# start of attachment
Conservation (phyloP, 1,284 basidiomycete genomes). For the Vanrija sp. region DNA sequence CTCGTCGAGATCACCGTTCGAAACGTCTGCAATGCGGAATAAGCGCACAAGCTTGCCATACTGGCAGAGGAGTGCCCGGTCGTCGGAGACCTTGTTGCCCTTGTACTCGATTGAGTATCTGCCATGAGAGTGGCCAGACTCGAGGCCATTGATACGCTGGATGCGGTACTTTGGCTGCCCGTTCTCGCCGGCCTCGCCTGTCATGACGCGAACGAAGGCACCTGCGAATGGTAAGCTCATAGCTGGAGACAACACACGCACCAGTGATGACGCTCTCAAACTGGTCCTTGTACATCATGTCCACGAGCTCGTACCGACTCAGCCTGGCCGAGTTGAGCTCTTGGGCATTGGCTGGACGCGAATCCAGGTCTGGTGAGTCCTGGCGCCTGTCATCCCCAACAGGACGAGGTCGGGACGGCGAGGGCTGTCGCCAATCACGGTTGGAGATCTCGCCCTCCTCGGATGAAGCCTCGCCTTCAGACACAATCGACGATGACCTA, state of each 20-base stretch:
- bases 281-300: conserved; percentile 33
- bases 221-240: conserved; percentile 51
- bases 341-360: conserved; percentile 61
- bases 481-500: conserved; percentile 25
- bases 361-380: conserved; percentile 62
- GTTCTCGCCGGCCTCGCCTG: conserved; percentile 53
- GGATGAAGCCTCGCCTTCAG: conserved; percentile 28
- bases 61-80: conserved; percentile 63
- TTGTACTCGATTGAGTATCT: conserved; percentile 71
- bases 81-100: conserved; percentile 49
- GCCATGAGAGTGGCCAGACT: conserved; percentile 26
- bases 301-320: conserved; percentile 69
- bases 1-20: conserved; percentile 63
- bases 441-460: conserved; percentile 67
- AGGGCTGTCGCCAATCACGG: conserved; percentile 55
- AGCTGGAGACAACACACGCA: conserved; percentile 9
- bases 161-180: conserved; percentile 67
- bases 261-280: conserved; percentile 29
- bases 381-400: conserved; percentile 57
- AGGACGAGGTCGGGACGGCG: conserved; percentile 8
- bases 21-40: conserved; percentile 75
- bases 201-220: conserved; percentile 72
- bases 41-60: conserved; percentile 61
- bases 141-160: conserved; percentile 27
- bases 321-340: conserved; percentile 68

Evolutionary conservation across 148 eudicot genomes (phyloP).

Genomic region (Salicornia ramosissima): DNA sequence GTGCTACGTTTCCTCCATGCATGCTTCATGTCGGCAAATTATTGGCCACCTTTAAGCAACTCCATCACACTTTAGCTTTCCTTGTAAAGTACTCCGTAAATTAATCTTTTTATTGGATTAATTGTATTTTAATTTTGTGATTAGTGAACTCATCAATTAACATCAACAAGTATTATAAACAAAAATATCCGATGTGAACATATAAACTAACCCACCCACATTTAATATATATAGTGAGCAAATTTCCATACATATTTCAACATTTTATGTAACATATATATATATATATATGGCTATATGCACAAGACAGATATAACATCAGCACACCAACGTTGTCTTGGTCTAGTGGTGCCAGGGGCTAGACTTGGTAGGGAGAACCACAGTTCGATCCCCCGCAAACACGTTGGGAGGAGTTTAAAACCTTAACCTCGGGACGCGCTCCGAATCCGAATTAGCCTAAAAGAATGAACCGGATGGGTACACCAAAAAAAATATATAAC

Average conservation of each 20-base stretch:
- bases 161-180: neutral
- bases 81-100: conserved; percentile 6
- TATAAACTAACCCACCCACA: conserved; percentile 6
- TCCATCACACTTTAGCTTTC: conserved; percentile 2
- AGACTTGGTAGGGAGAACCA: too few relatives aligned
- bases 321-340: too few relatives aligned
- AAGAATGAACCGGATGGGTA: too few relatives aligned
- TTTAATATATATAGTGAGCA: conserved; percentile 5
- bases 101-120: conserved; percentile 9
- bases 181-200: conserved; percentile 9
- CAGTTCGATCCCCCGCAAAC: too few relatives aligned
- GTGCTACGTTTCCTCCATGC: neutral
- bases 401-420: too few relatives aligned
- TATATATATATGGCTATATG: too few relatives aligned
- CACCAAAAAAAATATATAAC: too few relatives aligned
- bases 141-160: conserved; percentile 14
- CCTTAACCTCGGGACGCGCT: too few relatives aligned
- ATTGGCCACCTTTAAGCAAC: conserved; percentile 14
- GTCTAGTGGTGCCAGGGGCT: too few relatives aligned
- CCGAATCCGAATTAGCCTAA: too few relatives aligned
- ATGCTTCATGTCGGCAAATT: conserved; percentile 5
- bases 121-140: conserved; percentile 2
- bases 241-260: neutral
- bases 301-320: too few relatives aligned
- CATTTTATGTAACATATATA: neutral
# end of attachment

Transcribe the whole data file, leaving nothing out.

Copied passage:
Conservation (phyloP, 1,284 basidiomycete genomes). For the Vanrija sp. region DNA sequence CTCGTCGAGATCACCGTTCGAAACGTCTGCAATGCGGAATAAGCGCACAAGCTTGCCATACTGGCAGAGGAGTGCCCGGTCGTCGGAGACCTTGTTGCCCTTGTACTCGATTGAGTATCTGCCATGAGAGTGGCCAGACTCGAGGCCATTGATACGCTGGATGCGGTACTTTGGCTGCCCGTTCTCGCCGGCCTCGCCTGTCATGACGCGAACGAAGGCACCTGCGAATGGTAAGCTCATAGCTGGAGACAACACACGCACCAGTGATGACGCTCTCAAACTGGTCCTTGTACATCATGTCCACGAGCTCGTACCGACTCAGCCTGGCCGAGTTGAGCTCTTGGGCATTGGCTGGACGCGAATCCAGGTCTGGTGAGTCCTGGCGCCTGTCATCCCCAACAGGACGAGGTCGGGACGGCGAGGGCTGTCGCCAATCACGGTTGGAGATCTCGCCCTCCTCGGATGAAGCCTCGCCTTCAGACACAATCGACGATGACCTA, state of each 20-base stretch:
- bases 281-300: conserved; percentile 33
- bases 221-240: conserved; percentile 51
- bases 341-360: conserved; percentile 61
- bases 481-500: conserved; percentile 25
- bases 361-380: conserved; percentile 62
- GTTCTCGCCGGCCTCGCCTG: conserved; percentile 53
- GGATGAAGCCTCGCCTTCAG: conserved; percentile 28
- bases 61-80: conserved; percentile 63
- TTGTACTCGATTGAGTATCT: conserved; percentile 71
- bases 81-100: conserved; percentile 49
- GCCATGAGAGTGGCCAGACT: conserved; percentile 26
- bases 301-320: conserved; percentile 69
- bases 1-20: conserved; percentile 63
- bases 441-460: conserved; percentile 67
- AGGGCTGTCGCCAATCACGG: conserved; percentile 55
- AGCTGGAGACAACACACGCA: conserved; percentile 9
- bases 161-180: conserved; percentile 67
- bases 261-280: conserved; percentile 29
- bases 381-400: conserved; percentile 57
- AGGACGAGGTCGGGACGGCG: conserved; percentile 8
- bases 21-40: conserved; percentile 75
- bases 201-220: conserved; percentile 72
- bases 41-60: conserved; percentile 61
- bases 141-160: conserved; percentile 27
- bases 321-340: conserved; percentile 68

Evolutionary conservation across 148 eudicot genomes (phyloP).

Genomic region (Salicornia ramosissima): DNA sequence GTGCTACGTTTCCTCCATGCATGCTTCATGTCGGCAAATTATTGGCCACCTTTAAGCAACTCCATCACACTTTAGCTTTCCTTGTAAAGTACTCCGTAAATTAATCTTTTTATTGGATTAATTGTATTTTAATTTTGTGATTAGTGAACTCATCAATTAACATCAACAAGTATTATAAACAAAAATATCCGATGTGAACATATAAACTAACCCACCCACATTTAATATATATAGTGAGCAAATTTCCATACATATTTCAACATTTTATGTAACATATATATATATATATATGGCTATATGCACAAGACAGATATAACATCAGCACACCAACGTTGTCTTGGTCTAGTGGTGCCAGGGGCTAGACTTGGTAGGGAGAACCACAGTTCGATCCCCCGCAAACACGTTGGGAGGAGTTTAAAACCTTAACCTCGGGACGCGCTCCGAATCCGAATTAGCCTAAAAGAATGAACCGGATGGGTACACCAAAAAAAATATATAAC

Average conservation of each 20-base stretch:
- bases 161-180: neutral
- bases 81-100: conserved; percentile 6
- TATAAACTAACCCACCCACA: conserved; percentile 6
- TCCATCACACTTTAGCTTTC: conserved; percentile 2
- AGACTTGGTAGGGAGAACCA: too few relatives aligned
- bases 321-340: too few relatives aligned
- AAGAATGAACCGGATGGGTA: too few relatives aligned
- TTTAATATATATAGTGAGCA: conserved; percentile 5
- bases 101-120: conserved; percentile 9
- bases 181-200: conserved; percentile 9
- CAGTTCGATCCCCCGCAAAC: too few relatives aligned
- GTGCTACGTTTCCTCCATGC: neutral
- bases 401-420: too few relatives aligned
- TATATATATATGGCTATATG: too few relatives aligned
- CACCAAAAAAAATATATAAC: too few relatives aligned
- bases 141-160: conserved; percentile 14
- CCTTAACCTCGGGACGCGCT: too few relatives aligned
- ATTGGCCACCTTTAAGCAAC: conserved; percentile 14
- GTCTAGTGGTGCCAGGGGCT: too few relatives aligned
- CCGAATCCGAATTAGCCTAA: too few relatives aligned
- ATGCTTCATGTCGGCAAATT: conserved; percentile 5
- bases 121-140: conserved; percentile 2
- bases 241-260: neutral
- bases 301-320: too few relatives aligned
- CATTTTATGTAACATATATA: neutral